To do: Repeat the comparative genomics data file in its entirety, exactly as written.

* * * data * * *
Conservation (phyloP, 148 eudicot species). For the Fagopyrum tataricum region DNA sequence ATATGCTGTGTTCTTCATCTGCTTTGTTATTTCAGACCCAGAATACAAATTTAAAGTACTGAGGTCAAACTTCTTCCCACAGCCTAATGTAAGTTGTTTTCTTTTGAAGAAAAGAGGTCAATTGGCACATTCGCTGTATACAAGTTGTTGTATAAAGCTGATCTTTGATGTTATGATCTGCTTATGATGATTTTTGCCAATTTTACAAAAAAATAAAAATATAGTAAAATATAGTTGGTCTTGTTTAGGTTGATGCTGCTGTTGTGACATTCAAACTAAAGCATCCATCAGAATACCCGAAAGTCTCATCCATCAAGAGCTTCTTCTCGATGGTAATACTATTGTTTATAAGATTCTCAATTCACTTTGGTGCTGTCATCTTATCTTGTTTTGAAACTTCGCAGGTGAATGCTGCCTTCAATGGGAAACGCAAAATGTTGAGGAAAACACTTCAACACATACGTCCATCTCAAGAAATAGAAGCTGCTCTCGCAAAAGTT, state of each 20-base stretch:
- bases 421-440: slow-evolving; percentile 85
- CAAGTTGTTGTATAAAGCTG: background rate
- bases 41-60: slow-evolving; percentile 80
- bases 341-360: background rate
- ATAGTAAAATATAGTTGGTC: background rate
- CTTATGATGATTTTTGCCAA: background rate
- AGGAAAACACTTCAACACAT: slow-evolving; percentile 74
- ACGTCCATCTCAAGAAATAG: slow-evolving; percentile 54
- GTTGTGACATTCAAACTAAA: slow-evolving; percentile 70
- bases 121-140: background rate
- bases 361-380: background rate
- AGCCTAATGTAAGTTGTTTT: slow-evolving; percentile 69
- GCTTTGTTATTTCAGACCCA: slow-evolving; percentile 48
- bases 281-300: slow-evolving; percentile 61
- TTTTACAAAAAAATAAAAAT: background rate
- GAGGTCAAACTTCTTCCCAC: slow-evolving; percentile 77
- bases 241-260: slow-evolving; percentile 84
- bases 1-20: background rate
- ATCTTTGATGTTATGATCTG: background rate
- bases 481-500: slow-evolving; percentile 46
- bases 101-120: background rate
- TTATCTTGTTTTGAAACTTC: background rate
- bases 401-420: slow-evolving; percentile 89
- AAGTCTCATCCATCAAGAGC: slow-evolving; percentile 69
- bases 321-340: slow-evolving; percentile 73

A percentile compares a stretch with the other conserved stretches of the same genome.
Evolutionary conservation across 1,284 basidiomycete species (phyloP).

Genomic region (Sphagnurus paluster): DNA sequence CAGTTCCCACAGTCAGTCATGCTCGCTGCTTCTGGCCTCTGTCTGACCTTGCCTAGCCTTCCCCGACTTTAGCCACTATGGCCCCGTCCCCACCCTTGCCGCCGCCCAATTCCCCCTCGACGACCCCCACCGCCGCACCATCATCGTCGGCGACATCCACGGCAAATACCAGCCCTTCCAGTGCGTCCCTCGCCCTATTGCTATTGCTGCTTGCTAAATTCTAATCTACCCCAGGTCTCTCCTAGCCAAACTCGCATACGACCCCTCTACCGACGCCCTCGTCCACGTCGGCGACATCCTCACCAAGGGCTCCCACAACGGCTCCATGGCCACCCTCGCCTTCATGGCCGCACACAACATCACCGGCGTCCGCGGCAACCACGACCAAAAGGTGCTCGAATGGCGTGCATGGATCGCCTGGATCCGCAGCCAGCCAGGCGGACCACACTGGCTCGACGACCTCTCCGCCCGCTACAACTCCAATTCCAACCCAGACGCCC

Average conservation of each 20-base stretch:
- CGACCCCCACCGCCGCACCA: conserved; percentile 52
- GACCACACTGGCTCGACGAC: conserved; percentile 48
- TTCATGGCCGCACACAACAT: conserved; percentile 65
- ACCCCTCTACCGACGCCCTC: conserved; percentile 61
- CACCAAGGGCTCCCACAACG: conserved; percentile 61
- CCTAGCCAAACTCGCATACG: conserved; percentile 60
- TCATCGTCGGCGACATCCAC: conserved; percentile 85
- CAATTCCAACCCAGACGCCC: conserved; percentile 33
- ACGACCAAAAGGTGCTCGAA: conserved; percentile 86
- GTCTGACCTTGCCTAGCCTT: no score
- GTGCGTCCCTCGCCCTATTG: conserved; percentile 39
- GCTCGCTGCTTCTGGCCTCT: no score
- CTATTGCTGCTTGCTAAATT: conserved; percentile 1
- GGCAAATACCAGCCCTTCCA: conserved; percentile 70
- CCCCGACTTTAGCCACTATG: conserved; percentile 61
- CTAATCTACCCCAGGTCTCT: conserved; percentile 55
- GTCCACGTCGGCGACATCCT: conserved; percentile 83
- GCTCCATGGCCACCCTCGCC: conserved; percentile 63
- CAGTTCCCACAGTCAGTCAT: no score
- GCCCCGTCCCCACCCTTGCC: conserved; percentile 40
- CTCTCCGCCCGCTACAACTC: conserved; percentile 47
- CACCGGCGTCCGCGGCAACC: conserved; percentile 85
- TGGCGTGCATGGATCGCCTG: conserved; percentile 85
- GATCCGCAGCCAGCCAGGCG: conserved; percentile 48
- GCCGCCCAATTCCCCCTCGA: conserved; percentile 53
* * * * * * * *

Conservation (phyloP, 148 eudicot species). For the Fagopyrum tataricum region DNA sequence ATATGCTGTGTTCTTCATCTGCTTTGTTATTTCAGACCCAGAATACAAATTTAAAGTACTGAGGTCAAACTTCTTCCCACAGCCTAATGTAAGTTGTTTTCTTTTGAAGAAAAGAGGTCAATTGGCACATTCGCTGTATACAAGTTGTTGTATAAAGCTGATCTTTGATGTTATGATCTGCTTATGATGATTTTTGCCAATTTTACAAAAAAATAAAAATATAGTAAAATATAGTTGGTCTTGTTTAGGTTGATGCTGCTGTTGTGACATTCAAACTAAAGCATCCATCAGAATACCCGAAAGTCTCATCCATCAAGAGCTTCTTCTCGATGGTAATACTATTGTTTATAAGATTCTCAATTCACTTTGGTGCTGTCATCTTATCTTGTTTTGAAACTTCGCAGGTGAATGCTGCCTTCAATGGGAAACGCAAAATGTTGAGGAAAACACTTCAACACATACGTCCATCTCAAGAAATAGAAGCTGCTCTCGCAAAAGTT, state of each 20-base stretch:
- bases 421-440: slow-evolving; percentile 85
- CAAGTTGTTGTATAAAGCTG: background rate
- bases 41-60: slow-evolving; percentile 80
- bases 341-360: background rate
- ATAGTAAAATATAGTTGGTC: background rate
- CTTATGATGATTTTTGCCAA: background rate
- AGGAAAACACTTCAACACAT: slow-evolving; percentile 74
- ACGTCCATCTCAAGAAATAG: slow-evolving; percentile 54
- GTTGTGACATTCAAACTAAA: slow-evolving; percentile 70
- bases 121-140: background rate
- bases 361-380: background rate
- AGCCTAATGTAAGTTGTTTT: slow-evolving; percentile 69
- GCTTTGTTATTTCAGACCCA: slow-evolving; percentile 48
- bases 281-300: slow-evolving; percentile 61
- TTTTACAAAAAAATAAAAAT: background rate
- GAGGTCAAACTTCTTCCCAC: slow-evolving; percentile 77
- bases 241-260: slow-evolving; percentile 84
- bases 1-20: background rate
- ATCTTTGATGTTATGATCTG: background rate
- bases 481-500: slow-evolving; percentile 46
- bases 101-120: background rate
- TTATCTTGTTTTGAAACTTC: background rate
- bases 401-420: slow-evolving; percentile 89
- AAGTCTCATCCATCAAGAGC: slow-evolving; percentile 69
- bases 321-340: slow-evolving; percentile 73

A percentile compares a stretch with the other conserved stretches of the same genome.
Evolutionary conservation across 1,284 basidiomycete species (phyloP).

Genomic region (Sphagnurus paluster): DNA sequence CAGTTCCCACAGTCAGTCATGCTCGCTGCTTCTGGCCTCTGTCTGACCTTGCCTAGCCTTCCCCGACTTTAGCCACTATGGCCCCGTCCCCACCCTTGCCGCCGCCCAATTCCCCCTCGACGACCCCCACCGCCGCACCATCATCGTCGGCGACATCCACGGCAAATACCAGCCCTTCCAGTGCGTCCCTCGCCCTATTGCTATTGCTGCTTGCTAAATTCTAATCTACCCCAGGTCTCTCCTAGCCAAACTCGCATACGACCCCTCTACCGACGCCCTCGTCCACGTCGGCGACATCCTCACCAAGGGCTCCCACAACGGCTCCATGGCCACCCTCGCCTTCATGGCCGCACACAACATCACCGGCGTCCGCGGCAACCACGACCAAAAGGTGCTCGAATGGCGTGCATGGATCGCCTGGATCCGCAGCCAGCCAGGCGGACCACACTGGCTCGACGACCTCTCCGCCCGCTACAACTCCAATTCCAACCCAGACGCCC

Average conservation of each 20-base stretch:
- CGACCCCCACCGCCGCACCA: conserved; percentile 52
- GACCACACTGGCTCGACGAC: conserved; percentile 48
- TTCATGGCCGCACACAACAT: conserved; percentile 65
- ACCCCTCTACCGACGCCCTC: conserved; percentile 61
- CACCAAGGGCTCCCACAACG: conserved; percentile 61
- CCTAGCCAAACTCGCATACG: conserved; percentile 60
- TCATCGTCGGCGACATCCAC: conserved; percentile 85
- CAATTCCAACCCAGACGCCC: conserved; percentile 33
- ACGACCAAAAGGTGCTCGAA: conserved; percentile 86
- GTCTGACCTTGCCTAGCCTT: no score
- GTGCGTCCCTCGCCCTATTG: conserved; percentile 39
- GCTCGCTGCTTCTGGCCTCT: no score
- CTATTGCTGCTTGCTAAATT: conserved; percentile 1
- GGCAAATACCAGCCCTTCCA: conserved; percentile 70
- CCCCGACTTTAGCCACTATG: conserved; percentile 61
- CTAATCTACCCCAGGTCTCT: conserved; percentile 55
- GTCCACGTCGGCGACATCCT: conserved; percentile 83
- GCTCCATGGCCACCCTCGCC: conserved; percentile 63
- CAGTTCCCACAGTCAGTCAT: no score
- GCCCCGTCCCCACCCTTGCC: conserved; percentile 40
- CTCTCCGCCCGCTACAACTC: conserved; percentile 47
- CACCGGCGTCCGCGGCAACC: conserved; percentile 85
- TGGCGTGCATGGATCGCCTG: conserved; percentile 85
- GATCCGCAGCCAGCCAGGCG: conserved; percentile 48
- GCCGCCCAATTCCCCCTCGA: conserved; percentile 53